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I installed a custom Haskell toolchain with the prefix $HOME/usr, so the compiler lives in $HOME/usr/bin/ghc and the documentation in $HOME/usr/share/doc/ghc/.... The toolchain consists of a ghc installation, a cabal installation and all the libs you need. I set up $PATH in a way, that all these programs are in it. There is no other installation of these tools on my system.

Now I tried to install some other libraries. But I always got the same error when cabal tried to install the documentation:

~$ cabal install --global binary
Resolving dependencies...
Configuring binary-0.5.0.2...
Preprocessing library binary-0.5.0.2...
Building binary-0.5.0.2...
 ... snip ...
Registering binary-0.5.0.2...
cabal: /usr/local/share/doc: permission denied

How can I tell cabal where the documentation should live? I don't want to give this information again and again in the shell, so the best would be a config file. I want to have all the haskell related stuff in my home tree, to avoid destroying my system with a wrong command.

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3 Answers 3

up vote 6 down vote accepted

Why are you installing with "--global"? By default this would put everything in /usr/local/. If you do a standard per-user install the docs will be installed into your home directory and it should work fine.

That being said, this is configurable via a file. The cabal config file is typically located at ~/.cabal/config/. Here's the relevant section of mine:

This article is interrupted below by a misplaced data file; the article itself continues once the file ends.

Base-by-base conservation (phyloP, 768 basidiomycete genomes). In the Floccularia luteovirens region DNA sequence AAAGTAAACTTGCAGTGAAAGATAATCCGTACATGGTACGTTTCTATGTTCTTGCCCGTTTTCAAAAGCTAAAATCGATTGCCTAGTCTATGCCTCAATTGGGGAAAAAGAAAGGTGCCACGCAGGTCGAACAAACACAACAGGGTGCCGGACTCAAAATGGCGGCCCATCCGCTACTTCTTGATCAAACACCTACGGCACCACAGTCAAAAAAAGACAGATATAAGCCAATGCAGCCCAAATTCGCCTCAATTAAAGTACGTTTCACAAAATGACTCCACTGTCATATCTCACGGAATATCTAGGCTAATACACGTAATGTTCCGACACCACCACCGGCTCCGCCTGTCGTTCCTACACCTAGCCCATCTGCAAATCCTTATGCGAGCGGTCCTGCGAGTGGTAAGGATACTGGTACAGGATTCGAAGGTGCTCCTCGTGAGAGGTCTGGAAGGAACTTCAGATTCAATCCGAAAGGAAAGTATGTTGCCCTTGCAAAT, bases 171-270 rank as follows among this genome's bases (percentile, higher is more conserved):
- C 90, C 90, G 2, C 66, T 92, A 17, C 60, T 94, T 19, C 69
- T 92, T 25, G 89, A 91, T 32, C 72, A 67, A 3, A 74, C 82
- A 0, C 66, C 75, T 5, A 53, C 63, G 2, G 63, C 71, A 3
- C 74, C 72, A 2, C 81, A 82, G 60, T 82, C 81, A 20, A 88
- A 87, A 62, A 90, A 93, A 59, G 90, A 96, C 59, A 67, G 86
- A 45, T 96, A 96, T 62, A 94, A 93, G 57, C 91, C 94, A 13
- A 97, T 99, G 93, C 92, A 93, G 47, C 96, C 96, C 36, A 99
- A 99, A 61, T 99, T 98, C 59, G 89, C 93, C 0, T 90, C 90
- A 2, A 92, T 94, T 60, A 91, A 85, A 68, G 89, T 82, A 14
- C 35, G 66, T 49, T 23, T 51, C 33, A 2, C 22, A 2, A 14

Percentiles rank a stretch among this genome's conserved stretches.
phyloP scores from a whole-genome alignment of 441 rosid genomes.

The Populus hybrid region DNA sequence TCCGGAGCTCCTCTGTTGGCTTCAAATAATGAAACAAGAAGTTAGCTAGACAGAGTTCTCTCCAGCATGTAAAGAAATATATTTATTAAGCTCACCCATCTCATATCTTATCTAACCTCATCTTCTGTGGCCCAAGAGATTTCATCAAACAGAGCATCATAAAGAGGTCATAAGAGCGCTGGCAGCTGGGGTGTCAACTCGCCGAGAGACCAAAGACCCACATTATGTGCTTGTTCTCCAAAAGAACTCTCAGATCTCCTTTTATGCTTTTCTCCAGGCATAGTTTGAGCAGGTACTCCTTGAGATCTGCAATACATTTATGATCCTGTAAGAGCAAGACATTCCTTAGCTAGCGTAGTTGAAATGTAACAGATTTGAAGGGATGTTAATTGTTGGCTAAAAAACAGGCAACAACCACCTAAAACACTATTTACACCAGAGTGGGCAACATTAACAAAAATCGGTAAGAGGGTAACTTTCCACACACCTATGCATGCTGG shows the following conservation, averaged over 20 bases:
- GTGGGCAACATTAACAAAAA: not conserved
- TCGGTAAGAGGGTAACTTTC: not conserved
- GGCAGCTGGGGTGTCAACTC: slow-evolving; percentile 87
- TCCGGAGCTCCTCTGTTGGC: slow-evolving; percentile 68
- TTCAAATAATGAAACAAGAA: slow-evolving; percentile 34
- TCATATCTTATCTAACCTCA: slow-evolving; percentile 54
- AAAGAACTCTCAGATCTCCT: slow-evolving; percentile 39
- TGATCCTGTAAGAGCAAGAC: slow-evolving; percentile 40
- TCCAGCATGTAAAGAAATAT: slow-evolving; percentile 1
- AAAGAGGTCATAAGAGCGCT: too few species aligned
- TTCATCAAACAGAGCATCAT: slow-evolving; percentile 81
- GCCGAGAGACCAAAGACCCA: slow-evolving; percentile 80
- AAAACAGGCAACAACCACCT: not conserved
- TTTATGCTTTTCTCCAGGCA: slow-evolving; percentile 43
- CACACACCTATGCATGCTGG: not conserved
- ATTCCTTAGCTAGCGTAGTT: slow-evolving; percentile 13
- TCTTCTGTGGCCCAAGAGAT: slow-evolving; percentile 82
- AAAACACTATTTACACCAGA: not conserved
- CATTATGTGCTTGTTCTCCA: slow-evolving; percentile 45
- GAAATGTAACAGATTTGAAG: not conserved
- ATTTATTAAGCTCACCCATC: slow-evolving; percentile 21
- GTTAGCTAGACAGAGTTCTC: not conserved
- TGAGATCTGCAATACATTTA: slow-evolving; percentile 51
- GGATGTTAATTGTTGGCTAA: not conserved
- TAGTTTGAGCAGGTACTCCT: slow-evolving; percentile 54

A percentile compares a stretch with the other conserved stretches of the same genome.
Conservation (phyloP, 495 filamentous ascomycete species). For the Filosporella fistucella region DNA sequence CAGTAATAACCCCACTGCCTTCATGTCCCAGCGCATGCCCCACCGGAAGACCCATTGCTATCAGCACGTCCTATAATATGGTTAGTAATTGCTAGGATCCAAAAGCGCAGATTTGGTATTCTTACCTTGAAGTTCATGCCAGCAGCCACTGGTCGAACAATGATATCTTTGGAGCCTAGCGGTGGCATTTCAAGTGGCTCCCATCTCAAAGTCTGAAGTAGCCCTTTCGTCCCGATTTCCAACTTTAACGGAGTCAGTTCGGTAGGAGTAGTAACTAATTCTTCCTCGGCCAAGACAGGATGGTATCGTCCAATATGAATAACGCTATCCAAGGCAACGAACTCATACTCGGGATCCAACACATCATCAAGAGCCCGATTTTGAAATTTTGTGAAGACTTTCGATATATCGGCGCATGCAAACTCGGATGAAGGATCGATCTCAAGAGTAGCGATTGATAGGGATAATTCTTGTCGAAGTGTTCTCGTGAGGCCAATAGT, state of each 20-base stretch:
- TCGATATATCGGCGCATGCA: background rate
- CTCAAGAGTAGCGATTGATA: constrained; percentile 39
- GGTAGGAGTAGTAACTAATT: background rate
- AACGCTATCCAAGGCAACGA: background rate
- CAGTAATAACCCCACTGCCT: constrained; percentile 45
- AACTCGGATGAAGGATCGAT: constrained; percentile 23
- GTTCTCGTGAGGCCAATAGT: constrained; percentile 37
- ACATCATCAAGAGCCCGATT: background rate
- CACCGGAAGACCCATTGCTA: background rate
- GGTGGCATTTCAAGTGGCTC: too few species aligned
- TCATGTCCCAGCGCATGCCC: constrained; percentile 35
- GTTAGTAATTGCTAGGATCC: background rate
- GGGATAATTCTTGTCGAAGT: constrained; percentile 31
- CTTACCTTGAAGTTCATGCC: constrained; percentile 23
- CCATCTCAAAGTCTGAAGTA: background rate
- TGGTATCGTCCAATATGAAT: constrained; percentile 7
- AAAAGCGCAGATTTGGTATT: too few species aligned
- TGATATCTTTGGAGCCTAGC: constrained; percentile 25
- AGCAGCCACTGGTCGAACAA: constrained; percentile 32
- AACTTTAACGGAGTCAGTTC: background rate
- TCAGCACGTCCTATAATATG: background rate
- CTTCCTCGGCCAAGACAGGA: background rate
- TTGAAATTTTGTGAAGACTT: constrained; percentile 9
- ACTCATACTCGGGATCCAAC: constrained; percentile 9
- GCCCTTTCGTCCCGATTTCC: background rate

install-dirs global
  -- prefix: /usr/local
  -- bindir: $prefix/bin
  -- libdir: $prefix/lib
  -- libsubdir: $pkgid/$compiler
  -- libexecdir: $prefix/libexec
  -- datadir: $prefix/share
  -- datasubdir: $pkgid
  -- docdir: $datadir/doc/$pkgid
  -- htmldir: $docdir/html
  -- haddockdir: $htmldir

You can make whatever changes you like, just be sure to uncomment the lines. There is also an "install-dirs user" section, which is used in per-user installs.

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I agree with the poster. Why is there no clear documentation for how to do cabal install package --global that prompts for sudo when permission is needed? Doing sudo cabal install package is a bad idea because then you're building packages as root. And you have to allow an internet connection to write to a file owned by root (you will have to populate /root/.cabal or something like that).

Here is a good reason why one would want to do this: If I install ghc and the haskell platform through my linux package manager (there are good reasons for this ;), then if I do cabal install package it will not recognize the packages that globally recognized.

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I totally agree. –  FUZxxl May 14 '11 at 15:51

Well, someone actually posted a(n almost annoyingly) detailed description of how to do global installations (with either --global or install-dirs global) without running into permission errors. The trick is to use root-cmd sudo in the cabal config file. See, http://jdgallag.wordpress.com/2011/05/14/cabal-install-to-global-using-sudo-but-do-not-build-as-root/

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